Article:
It looks likes it’s going to be another blogging year. My first attempt at blogging brought many unexpected results and events. Some of the changes brought about feelings of pride and a sense of self-worth. Other changes, while still enlightening, forced reflection on aspects of dressage, or organized horse-sport in general, that I had never before contemplated. While I feel overloaded with ideas to blog about, my less naive side now worries that every story will read as either self-aggrandizing, cynical or sales pitchy. When these feelings start making me avoid the vulnerability of writing this blog my new inspiration is to go back to the relationship between the rider and the horse, a relationship without angles or agendas. Following is a letter from a student that I received about a year ago. When the distractions of competition, politics and profits get me down, letters like this one, and others from students past bring me back to that concept of what “success” in the “horse industry” means to me.
This is published with permission from the author. Thanks Jess, your unabashed sincerity humbles me.
“I hate writing, I love to have written.” Dorothy Parker
Writing this blog, originally a writing exercise imposed upon me by my roommate, an avid birder that blogs daily at thebirdhousechick.com, has brought about many unexpected benefits and pleasures to my life. While it sometimes seems like a chore to sit down and torture myself with self-doubt and criticism just to get three paragraphs completed, once it is finished I feel a sense of relief and am usually inspired for my next topic.
In addition to the cathartic experience of sharing issues that are dear to me I have met so many other bloggers, and many other riders that stumble across the writings and share their comments and insights. Some of them are professional trainers and many of them amateur riders that are passionate about their journey with riding. Without the global reach of the world-wide web I would never have met these kindred souls that share my love of dressage or horses in general. The comments and e-mail I receive as a result of my small blog have inspired me and made me feel part of a community in which I have never felt included.
It was a great surprise and admittedly a source of confusion when I received an e-mail from Frances Keller, an organizer from the historic and distinguished Dressage at Devon horse show. The correspondence was an invitation to attend Devon as an “expert commentator” for the Prix St. George class held in the famous “Dixon Oval”. My first response was that the e-mail must have been sent to me inadvertently so I replied to Ms. Keller to inquire why I had been included in the group of experts that featured top judges and top competitors from across the United States. It seems she came across my website and blog while looking for Scott Peterson, a great trainer I have listed on my resume’. After reading the site Ms. Keller invited me to be a commentator as she felt that some of the listeners may relate to my point of view as a contrast to the great judges they have scheduled to speak. I am very humbled by the invitation and hope that her instincts prove correct.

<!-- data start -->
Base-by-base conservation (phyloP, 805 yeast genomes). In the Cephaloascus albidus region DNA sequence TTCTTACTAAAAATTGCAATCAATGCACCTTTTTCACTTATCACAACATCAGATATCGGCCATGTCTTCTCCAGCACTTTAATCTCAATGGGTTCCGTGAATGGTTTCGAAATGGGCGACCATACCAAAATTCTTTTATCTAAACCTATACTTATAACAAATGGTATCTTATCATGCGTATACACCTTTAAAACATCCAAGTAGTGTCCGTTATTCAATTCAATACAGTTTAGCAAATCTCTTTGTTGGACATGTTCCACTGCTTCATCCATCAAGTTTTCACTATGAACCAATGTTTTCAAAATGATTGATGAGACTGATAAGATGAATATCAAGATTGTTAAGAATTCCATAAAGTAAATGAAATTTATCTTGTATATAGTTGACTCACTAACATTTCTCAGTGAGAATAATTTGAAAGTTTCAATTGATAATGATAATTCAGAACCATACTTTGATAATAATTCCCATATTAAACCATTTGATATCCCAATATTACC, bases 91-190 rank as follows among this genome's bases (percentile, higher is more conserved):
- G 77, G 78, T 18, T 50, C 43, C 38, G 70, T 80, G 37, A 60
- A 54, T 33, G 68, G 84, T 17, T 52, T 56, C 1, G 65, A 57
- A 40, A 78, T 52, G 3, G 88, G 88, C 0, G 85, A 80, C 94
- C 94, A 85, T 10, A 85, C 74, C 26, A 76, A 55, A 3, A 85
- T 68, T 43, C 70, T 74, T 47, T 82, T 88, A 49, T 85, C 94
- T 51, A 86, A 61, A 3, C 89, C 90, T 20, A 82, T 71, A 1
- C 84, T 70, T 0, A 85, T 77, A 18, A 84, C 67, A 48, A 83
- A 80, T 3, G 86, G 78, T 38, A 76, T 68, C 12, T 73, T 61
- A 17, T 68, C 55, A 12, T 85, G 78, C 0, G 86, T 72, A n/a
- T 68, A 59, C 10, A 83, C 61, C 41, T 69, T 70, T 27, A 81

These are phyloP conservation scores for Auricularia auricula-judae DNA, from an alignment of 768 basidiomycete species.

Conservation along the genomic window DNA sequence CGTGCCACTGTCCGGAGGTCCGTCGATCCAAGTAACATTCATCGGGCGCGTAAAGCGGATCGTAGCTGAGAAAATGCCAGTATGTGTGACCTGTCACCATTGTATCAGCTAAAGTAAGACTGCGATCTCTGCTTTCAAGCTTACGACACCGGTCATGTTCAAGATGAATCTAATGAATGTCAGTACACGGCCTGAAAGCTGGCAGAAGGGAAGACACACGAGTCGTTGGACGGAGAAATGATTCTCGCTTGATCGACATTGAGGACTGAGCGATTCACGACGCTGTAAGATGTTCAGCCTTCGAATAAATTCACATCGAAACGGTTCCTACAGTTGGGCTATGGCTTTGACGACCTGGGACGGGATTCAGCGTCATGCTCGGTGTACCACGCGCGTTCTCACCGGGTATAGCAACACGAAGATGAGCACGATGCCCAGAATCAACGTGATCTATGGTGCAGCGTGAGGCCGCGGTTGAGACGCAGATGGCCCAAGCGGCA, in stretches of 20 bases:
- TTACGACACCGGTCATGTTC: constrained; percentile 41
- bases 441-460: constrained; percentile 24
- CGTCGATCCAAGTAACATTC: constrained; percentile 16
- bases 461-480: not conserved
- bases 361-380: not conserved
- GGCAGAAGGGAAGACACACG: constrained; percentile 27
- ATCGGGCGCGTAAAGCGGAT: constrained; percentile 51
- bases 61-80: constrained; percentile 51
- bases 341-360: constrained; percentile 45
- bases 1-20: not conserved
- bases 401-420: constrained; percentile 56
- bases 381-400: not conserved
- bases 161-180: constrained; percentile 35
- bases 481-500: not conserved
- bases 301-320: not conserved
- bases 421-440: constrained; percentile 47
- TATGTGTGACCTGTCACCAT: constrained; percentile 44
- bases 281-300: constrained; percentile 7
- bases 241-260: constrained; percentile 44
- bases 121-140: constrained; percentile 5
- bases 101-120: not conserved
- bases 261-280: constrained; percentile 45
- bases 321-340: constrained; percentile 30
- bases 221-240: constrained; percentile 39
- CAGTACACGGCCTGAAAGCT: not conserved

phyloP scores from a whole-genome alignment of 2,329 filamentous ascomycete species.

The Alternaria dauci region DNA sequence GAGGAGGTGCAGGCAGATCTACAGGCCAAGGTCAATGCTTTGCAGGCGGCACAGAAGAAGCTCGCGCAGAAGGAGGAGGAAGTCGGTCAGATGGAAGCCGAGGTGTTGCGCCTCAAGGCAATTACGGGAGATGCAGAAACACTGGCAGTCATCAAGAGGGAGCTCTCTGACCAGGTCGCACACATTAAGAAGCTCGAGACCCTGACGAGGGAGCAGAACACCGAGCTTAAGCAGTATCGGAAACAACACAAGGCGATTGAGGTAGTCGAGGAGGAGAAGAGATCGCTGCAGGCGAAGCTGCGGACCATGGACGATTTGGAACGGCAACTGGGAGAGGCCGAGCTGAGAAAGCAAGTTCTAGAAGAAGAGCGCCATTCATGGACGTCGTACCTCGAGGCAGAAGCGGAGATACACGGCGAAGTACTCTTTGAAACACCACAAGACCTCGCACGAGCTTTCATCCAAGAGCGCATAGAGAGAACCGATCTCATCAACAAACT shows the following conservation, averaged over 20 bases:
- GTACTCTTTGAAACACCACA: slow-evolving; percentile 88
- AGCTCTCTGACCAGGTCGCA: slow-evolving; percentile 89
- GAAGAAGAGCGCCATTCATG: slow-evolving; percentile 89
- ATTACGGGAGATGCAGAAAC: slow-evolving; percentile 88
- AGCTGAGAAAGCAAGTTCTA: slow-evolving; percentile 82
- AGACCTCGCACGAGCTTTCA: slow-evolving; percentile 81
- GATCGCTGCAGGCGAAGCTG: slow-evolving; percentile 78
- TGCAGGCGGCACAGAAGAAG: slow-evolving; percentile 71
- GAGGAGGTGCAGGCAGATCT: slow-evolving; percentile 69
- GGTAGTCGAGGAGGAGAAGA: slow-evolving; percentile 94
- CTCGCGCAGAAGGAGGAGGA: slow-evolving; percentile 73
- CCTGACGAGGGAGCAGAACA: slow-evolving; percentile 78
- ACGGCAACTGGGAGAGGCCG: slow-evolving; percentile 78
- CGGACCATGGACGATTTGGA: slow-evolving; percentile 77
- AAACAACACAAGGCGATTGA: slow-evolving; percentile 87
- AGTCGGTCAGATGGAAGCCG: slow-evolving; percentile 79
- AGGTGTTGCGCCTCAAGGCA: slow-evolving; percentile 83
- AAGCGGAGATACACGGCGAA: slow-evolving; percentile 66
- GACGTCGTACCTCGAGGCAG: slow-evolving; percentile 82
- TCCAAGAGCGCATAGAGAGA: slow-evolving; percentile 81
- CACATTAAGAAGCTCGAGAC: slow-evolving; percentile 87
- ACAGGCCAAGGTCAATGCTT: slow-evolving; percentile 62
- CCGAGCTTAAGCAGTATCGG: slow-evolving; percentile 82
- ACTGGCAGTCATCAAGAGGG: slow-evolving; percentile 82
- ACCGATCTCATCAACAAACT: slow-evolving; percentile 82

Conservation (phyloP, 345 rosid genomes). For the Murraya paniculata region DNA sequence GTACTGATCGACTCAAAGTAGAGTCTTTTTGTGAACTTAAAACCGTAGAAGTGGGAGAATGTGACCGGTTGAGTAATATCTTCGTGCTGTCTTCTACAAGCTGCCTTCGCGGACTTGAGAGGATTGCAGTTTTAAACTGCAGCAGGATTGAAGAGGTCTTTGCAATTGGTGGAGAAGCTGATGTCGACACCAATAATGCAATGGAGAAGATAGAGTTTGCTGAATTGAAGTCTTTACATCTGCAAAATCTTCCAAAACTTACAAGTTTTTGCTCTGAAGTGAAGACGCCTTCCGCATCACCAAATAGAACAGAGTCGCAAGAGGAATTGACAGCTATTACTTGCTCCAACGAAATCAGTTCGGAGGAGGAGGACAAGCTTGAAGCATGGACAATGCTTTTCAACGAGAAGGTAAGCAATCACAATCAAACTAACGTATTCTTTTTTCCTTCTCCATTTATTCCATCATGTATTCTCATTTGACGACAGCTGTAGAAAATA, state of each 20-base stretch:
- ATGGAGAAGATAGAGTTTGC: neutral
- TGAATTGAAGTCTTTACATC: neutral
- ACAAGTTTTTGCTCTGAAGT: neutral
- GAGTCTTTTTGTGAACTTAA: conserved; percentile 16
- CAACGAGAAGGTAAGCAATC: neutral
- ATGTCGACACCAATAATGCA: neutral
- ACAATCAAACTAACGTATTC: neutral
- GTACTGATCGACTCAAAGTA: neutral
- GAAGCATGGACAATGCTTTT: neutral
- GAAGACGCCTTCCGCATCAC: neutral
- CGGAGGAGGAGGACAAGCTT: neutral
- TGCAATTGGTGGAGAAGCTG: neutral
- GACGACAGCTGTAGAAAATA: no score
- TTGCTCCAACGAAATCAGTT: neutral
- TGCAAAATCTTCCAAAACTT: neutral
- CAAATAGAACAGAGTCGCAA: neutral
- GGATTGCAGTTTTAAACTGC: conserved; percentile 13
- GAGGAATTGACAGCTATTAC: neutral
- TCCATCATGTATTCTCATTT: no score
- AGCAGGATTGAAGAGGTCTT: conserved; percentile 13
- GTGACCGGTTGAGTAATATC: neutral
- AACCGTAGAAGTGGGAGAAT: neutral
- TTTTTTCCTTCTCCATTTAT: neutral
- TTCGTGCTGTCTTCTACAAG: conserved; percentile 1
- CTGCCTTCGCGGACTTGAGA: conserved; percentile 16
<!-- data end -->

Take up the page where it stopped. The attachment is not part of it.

Although I am nervous about the prospect of speaking to such a large audience without the time to edit and rewrite that I am afforded by writing a blog, I am more afraid of “flinching out” on an opportunity to be included in such an esteemed panel at such a dignified event. So Thursday I board the plane to face my fears and hopefully offer a perspective that remains true to myself and resounds with others.
If any of my fellow blogging friends, or others that follow the blog are going to be in attendance at Devon please let me know so we can finally meet. I consider you all part of my journey and wouldn’t be included if it weren’t for your kind words and inspiration.
“What else do you do?” Hmmmm….that’s it I guess. The ever-present jodphers and boots make my job a frequent topic in the grocery store line. Horse training as a primary occupation seems to baffle the average Krogerer. In Europe the job seems to carry a little more respect, it seems. I think it may be because the importance of the horse is more visible in a continent that has more reminders of a time when a well-trained horse and riding skills were a critical part of everyday life. This was true in America’s beginnings as well, of course, but there are few reminders of the days of war ponies and wagon trains in most modern American cities.
Dressage, unfortunately, has gone down a seemingly aesthetic path. This was not always the case and I hope dressage can remain the dignified art form that it is, while still existing as a practical blueprint for horse training for any purpose. Most people, I’m afraid, think of dressage only as it relates to competition. It’s history, as training for war horses, has been mostly replaced with images of riders in tuxedos and top hats. These formal competitions have evolved from tests whose standards were originally set by military horses. See USDF Dressage History In addition to carrying soldiers, horses were also used in warfare to pull cannons, supplies, etc.
The first person believed to have written about dressage had no idea that the top hat and tails would eventually emerge. Practicality was key in 360 BC when Xenophon wrote “On the Art of Horsemanship”. Much of what was written at that time rings true today. The trappings are different, but the horses haven’t changed. So when people ask me if horse training is all I do, I consider how civilization owes so much to this generous animal and proudly answer “yes, thats all“.